Competing with the elite

The school you attended remains one of the main indicators for your future earnings potential. Can state schools ever offer the same opportunities as the independent sector?

  • Last updated Apr 9, 2019 11:46:17 AM
  • Kerry Holmes
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According to the Department for Education there are 3,436 state-funded secondary schools in the UK. These may be maintained by the local authority or they may be academies-which have more independence. Free schools are a type of academies which can be set up by an independent body such as a charity or community group. A few areas of the UK have kept a selective school system. Before these began to be phased out in the 1960s, children who passed the 11-plus would attend grammar school and those that didn’t would attend a secondary modern. In England, there are 163 grammars remaining, with 69 in Northern Ireland. 

UK children, those from the EEA, and those of parents who have a UK work visa, are eligible for free education in state schools. Government funding for state secondary schools equates to about £6,200 per pupil.

The UK also has 2,320 independent (private) schools including 500 private primary schools—usually called preparatory or prep schools. About half of independent secondary schools are academically selective and larger ones often take boarders. Children from overseas, not eligible for a free state education in the UK, can apply for a Tier 4 visa to attend independent schools. Parents are able to apply for temporary visas to accompany their children up until the age of 12 but cannot make their main home in the UK.

According to the Independent Schools Council (ISC) the average annual fee is £15,000 for a day pupil or £33,000 for a boarder. At prestigious schools, such as Eton and Cheltenham Ladies’ College, fees are about £40,000 per year. Nearly all independent schools offer means-tested bursaries and ability-tested scholarships. It is also possible to mix and match state and private education. Some wait to join private schools in year 7 or in year 9 for GCSEs. Others return to state schools for A Levels.

If parents’ aim is top exam grades at A Level, then investment in private education should pay off. 

Figures from ISC show that A* grades achieved at private schools are twice the national average. The proportion of private pupils achieving A*s and As has fallen by 4.1% over the past seven years, ISC points out there has been an increase in non-academically selective private schools. One suggestion for how private schools deliver better grades is that they don’t have to follow the National Curriculum which allows them to teach with more freedom. Academies don’t have to follow the national curriculum either, but any advantage this brings may be masked, because failing schools are often compelled to convert to academies.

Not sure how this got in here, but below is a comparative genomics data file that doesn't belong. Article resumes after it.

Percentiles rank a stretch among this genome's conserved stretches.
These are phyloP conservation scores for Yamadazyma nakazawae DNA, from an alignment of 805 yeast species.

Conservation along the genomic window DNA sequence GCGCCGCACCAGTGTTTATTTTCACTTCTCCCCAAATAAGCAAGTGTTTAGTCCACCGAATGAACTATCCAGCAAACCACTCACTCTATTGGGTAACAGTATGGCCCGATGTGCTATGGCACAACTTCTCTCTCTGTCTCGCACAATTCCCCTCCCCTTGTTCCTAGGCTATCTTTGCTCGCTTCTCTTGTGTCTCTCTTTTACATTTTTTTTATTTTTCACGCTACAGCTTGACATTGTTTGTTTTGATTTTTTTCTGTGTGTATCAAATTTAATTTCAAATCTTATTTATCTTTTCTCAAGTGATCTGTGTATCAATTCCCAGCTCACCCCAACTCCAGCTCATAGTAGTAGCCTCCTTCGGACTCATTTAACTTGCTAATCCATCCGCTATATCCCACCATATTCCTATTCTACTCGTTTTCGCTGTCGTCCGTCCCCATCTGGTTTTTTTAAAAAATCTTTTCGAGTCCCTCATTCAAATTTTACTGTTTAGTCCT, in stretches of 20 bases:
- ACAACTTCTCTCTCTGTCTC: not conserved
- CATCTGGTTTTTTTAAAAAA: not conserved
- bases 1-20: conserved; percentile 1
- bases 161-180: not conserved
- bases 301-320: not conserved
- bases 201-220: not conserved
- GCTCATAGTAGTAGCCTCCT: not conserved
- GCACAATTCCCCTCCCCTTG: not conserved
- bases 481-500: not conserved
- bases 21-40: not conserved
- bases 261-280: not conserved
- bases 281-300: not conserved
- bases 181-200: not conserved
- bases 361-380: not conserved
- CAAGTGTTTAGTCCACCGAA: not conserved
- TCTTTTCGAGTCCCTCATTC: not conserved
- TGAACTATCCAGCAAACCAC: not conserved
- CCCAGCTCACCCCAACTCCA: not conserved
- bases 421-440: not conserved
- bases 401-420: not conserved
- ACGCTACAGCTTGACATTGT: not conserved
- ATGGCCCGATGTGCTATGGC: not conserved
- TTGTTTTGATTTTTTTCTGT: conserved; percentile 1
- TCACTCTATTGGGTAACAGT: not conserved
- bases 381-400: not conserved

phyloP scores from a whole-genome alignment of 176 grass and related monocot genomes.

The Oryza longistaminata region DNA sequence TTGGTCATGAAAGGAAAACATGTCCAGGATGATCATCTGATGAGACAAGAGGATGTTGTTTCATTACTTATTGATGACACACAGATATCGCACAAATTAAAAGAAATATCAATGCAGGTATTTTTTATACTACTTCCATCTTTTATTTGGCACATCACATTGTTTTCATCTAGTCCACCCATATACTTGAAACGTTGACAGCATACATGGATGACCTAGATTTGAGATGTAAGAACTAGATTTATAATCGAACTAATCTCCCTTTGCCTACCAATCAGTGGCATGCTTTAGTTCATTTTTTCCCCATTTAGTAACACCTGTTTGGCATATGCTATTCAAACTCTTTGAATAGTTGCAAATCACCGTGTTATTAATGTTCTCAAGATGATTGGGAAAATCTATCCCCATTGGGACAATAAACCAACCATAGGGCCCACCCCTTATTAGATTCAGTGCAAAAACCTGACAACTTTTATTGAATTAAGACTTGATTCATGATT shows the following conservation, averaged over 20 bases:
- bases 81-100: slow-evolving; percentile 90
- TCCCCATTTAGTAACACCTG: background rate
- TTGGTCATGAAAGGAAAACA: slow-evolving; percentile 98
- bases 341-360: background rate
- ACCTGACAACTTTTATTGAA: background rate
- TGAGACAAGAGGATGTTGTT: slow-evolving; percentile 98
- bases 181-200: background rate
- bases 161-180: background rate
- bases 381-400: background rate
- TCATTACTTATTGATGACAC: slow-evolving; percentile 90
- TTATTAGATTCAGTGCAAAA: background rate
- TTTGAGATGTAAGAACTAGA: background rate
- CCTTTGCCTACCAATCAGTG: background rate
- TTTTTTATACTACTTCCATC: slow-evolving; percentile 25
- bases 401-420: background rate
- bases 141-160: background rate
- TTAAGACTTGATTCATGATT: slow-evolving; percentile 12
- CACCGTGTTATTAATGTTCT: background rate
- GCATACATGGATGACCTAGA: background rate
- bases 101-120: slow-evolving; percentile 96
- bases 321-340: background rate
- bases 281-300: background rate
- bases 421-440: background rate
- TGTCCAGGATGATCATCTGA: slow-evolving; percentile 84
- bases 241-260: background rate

A glance at any recruitment website shows that getting a good job requires at least a 2:1 university degree and good grades at A level help to achieve this. However, the advantages of a private education are broader. The 2014 ‘Elitist Britain’ report from the government’s Social Mobility and Child Poverty Commission, stated that 71% of senior judges, 50%of the House of Lords and 44% of The Sunday Times Rich List were privately educated. A long-term study of 7,000 people born in 1970, conducted by UCL, also showed that men who attended private schools were twice as likely to be top earners than those who went to a comprehensive—regardless of exam results. Women who went to private school benefited when applying for university but did not earn as much as men. 

With efforts in place to diversify the legal sector at firm level, it could be that the diversity problem starts much earlier, at school level. 

A fully private education is beyond the reach of most parents, but those with some disposable income are still able to buy their children an advantage. This may be moving to an area with good state schools, paying for extra tuition support and providing financial throughout university. It’s worth noting that less than excellent examination results don’t always indicate poorer teaching. Research from Tom Richmond at the Policy Exchange indicates that if progress is measured, rather than results alone, top state comprehensives come out above both private and grammar schools. 

Investing in a child’s education will usually yield higher earnings but true social mobility remains hindered while top employers continue to favour those from fee-paying schools and prestigious universities. In the highest-paid professions, attending Cambridge or Oxford is still the norm and the 7 per cent of children educated privately make up 42 per cent of places at Oxbridge. A transparent way to assess and standardise the quality of university degrees could help to persuade top employers to look beyond the few institutions they currently value. Current measures which attempt to raise standards in state schools—such as the National Curriculum and Standard Assessment Tests—are criticised by teachers as counter-productive because they take time away from quality teaching. True equality would require every pupil, whether at state or private school, to be given the same opportunity to achieve their potential. At the moment only those children able to access the very best that state schools can offer are able to compete with the privately educated.

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